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WASHINGTON (AP) — More than a dozen U.S. senators from both parties are calling on the Obama administration to broaden a Medicaid program for the nation's frailest seniors, calling it a proven alternative to pricier nursing home care as states seek to limit long-term medical costs.
In a letter released Thursday, the senators urged the Centers for Medicare and Medicaid Services to follow through on plans to loosen restrictions on the Program of All Inclusive Care for the Elderly. PACE is open to Medicaid-eligible seniors and people with disabilities who need nursing home care.
The program run by Medicaid, the state-federal health insurance program for the poor, allows seniors to stay in their own homes and receive coordinated care from a team of doctors, nurses and social workers usually at an independently operated day center. But enrollment has been modest, limited somewhat by federal regulations and a recent push by states under the Affordable Care Act to move patients into more cost-effective managed-care plans.
Currently, more than 31,000 Americans 55 or older are served by 196 PACE centers in 31 states, according to the National PACE Association. Pennsylvania has the most centers, at 32, followed by California, New York, Massachusetts, Virginia and North Carolina.
Late last year, CMS said it would propose changes to allow more flexibility in enrolling patients, but it has yet to do so. A spokesman for the agency said this week that the review was continuing.
PACE is in a unique position to help CMS achieve "its goals of better care, better health and increased cost-effectiveness," the lawmakers wrote. But they said there are regulatory and statutory barriers preventing more seniors from enrolling.
The letter was spearheaded by Sens. Tom Carper, D-Del., and Pat Toomey, R-Pa., and signed by 11 other senators.
They are asking CMS to allow PACE in a wider range of community settings, such as adult day health centers or senior centers, to increase access, especially in rural areas. The lawmakers also called for a speeded-up application process and allowing seniors to keep their own doctors, rather than using a PACE-designated physician.
Jackie Backer, 77, of Lititz, Pennsylvania, says she decided to try PACE rather than moving into a nursing home after suffering a stroke five years ago.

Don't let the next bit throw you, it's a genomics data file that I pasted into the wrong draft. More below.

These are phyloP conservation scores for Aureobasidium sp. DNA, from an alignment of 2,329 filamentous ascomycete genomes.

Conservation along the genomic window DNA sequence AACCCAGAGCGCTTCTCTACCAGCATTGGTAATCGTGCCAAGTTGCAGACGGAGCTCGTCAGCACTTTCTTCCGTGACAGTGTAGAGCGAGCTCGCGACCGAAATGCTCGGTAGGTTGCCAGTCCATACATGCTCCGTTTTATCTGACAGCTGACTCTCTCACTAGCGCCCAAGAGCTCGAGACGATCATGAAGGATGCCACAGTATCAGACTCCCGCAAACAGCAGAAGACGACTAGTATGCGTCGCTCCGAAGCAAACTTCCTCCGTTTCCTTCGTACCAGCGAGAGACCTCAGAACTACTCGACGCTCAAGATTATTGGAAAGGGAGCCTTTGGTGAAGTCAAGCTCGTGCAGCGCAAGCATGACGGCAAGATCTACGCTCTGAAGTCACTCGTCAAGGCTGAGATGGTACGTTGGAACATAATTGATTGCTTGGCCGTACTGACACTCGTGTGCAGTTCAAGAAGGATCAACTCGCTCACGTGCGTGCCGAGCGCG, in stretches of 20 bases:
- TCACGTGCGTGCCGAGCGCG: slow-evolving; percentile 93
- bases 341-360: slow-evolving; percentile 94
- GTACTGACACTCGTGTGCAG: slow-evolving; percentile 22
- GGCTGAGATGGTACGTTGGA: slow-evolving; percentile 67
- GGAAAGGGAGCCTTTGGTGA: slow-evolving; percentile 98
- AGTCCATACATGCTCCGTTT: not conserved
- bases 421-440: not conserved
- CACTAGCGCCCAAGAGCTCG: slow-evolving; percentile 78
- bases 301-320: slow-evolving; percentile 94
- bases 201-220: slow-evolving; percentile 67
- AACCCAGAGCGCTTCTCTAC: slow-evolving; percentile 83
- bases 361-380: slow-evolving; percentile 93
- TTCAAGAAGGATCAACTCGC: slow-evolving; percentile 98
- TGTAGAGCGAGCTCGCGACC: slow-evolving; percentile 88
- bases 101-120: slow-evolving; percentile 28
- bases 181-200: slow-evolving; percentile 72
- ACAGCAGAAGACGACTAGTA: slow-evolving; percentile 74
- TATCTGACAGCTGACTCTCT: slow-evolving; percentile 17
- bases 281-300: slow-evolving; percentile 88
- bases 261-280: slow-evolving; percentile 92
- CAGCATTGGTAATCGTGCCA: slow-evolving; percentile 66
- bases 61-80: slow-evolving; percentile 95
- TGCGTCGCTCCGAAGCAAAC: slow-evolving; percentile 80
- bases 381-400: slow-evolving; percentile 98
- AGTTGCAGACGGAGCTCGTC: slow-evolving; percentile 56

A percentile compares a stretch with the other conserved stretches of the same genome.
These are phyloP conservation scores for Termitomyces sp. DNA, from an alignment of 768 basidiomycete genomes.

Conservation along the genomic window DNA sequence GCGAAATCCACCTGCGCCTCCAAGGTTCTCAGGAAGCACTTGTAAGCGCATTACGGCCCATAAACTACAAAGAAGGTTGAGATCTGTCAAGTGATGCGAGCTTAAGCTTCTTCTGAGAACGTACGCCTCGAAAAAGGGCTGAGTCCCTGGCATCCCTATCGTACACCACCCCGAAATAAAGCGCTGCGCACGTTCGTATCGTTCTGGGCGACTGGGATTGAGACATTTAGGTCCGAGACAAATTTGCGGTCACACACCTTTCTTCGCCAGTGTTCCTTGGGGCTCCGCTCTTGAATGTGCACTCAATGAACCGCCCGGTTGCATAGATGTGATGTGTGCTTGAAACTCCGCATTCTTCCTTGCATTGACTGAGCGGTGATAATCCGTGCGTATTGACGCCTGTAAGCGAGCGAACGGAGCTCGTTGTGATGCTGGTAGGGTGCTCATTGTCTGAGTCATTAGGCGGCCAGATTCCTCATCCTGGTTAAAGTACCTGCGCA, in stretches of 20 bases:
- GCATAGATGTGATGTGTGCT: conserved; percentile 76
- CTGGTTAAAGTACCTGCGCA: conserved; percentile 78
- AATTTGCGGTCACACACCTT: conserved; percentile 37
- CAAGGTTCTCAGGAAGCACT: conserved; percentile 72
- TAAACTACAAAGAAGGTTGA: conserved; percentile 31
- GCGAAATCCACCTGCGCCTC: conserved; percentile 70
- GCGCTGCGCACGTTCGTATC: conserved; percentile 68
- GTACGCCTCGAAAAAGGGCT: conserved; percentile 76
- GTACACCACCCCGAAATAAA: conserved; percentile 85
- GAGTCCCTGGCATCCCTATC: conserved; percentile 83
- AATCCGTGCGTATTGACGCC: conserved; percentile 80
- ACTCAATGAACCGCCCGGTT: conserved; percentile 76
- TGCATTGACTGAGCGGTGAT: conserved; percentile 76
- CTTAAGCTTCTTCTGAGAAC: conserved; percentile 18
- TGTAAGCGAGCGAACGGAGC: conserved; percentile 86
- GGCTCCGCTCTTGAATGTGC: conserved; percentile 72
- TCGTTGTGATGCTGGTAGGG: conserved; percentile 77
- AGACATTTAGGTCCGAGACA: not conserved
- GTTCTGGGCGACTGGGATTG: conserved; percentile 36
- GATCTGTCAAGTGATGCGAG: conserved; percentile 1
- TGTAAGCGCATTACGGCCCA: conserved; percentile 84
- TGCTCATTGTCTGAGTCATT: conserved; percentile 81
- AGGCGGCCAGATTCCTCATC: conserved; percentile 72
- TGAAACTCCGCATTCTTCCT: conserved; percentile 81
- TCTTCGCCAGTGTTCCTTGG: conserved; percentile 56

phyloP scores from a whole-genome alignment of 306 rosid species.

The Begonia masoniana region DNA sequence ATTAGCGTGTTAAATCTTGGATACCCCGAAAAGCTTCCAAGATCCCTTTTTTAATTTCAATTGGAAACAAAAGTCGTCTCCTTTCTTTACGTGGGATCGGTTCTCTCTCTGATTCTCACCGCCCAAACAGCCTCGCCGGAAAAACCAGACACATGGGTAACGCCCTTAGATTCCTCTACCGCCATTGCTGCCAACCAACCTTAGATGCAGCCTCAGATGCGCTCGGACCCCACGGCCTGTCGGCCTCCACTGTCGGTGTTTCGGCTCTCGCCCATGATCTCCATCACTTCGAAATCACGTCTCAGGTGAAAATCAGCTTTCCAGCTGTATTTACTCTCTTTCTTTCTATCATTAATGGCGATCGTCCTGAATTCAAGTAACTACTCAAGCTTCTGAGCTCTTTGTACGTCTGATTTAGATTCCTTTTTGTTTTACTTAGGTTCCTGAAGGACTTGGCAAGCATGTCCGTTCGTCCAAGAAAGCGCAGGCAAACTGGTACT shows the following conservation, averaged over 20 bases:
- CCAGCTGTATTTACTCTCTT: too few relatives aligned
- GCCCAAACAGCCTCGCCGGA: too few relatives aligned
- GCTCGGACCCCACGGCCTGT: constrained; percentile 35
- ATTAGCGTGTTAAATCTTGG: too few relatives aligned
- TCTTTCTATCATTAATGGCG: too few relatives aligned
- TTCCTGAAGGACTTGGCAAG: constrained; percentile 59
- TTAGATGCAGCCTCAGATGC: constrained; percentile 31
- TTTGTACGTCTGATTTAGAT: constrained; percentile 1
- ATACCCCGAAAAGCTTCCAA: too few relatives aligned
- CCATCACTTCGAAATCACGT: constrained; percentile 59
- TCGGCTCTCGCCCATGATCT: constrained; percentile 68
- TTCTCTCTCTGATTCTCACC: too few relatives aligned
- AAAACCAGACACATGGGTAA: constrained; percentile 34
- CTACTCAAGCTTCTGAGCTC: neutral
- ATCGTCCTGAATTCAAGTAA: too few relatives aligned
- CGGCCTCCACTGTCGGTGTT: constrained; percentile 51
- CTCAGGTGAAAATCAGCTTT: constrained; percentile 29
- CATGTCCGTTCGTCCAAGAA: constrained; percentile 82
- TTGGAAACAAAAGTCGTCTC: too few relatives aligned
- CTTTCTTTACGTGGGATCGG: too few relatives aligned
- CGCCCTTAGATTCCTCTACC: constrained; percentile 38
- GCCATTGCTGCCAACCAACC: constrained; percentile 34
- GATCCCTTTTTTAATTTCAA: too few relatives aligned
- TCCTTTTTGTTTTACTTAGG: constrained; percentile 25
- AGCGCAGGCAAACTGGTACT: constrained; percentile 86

"It's been wonderful — it helps us be independent so we live on our own, but there's also a real camaraderie and caring from the staff. I've met many new friends," she said.
Five days a week, she is picked up from her home and taken to a center in Lancaster to be monitored by doctors and other health experts. She gets meals there and participates in social activities. The costs are all picked up by Medicaid and Medicare.
The CMS review comes as the low-income seniors and people 55 or older with disabilities make up roughly one-third of total Medicaid spending.
Nursing home care costs on average $75,000 per person a year, not including expenses charged separately to Medicare for medication, emergency services or hospital stays, according to lawmakers. States set the PACE rate on average about 14 percent less of what they would otherwise expect to spend on nursing home care.
Howard Gleckman, a senior fellow at the Washington-based Urban Institute, said while patient satisfaction and health outcomes in PACE have been strong, states haven't always been convinced that the program — typically run by smaller, not-for-profit health organizations — saves money.
Under a provision of the Affordable Care Act, roughly half the states including Florida, California and New York are contracting with more traditional, managed care companies in hopes of achieving bigger savings on long-term care; instead of states paying doctors or hospitals for each individual service they provide, they pay health insurers a fixed monthly fee for all needed services.
An August 2013 brief by the AARP Public Policy Institute cautioned that while there is no evidence so far that services have been reduced, the longer-range impact of the recent shift to managed care "is unknown and should be carefully monitored."
"The managed-care organizations will get paid a lot less, so the question is, 'if they get paid less, will they do less, or can they deliver equal or better care in a more cost-effective way?'" asked Gleckman. "We don't know yet."
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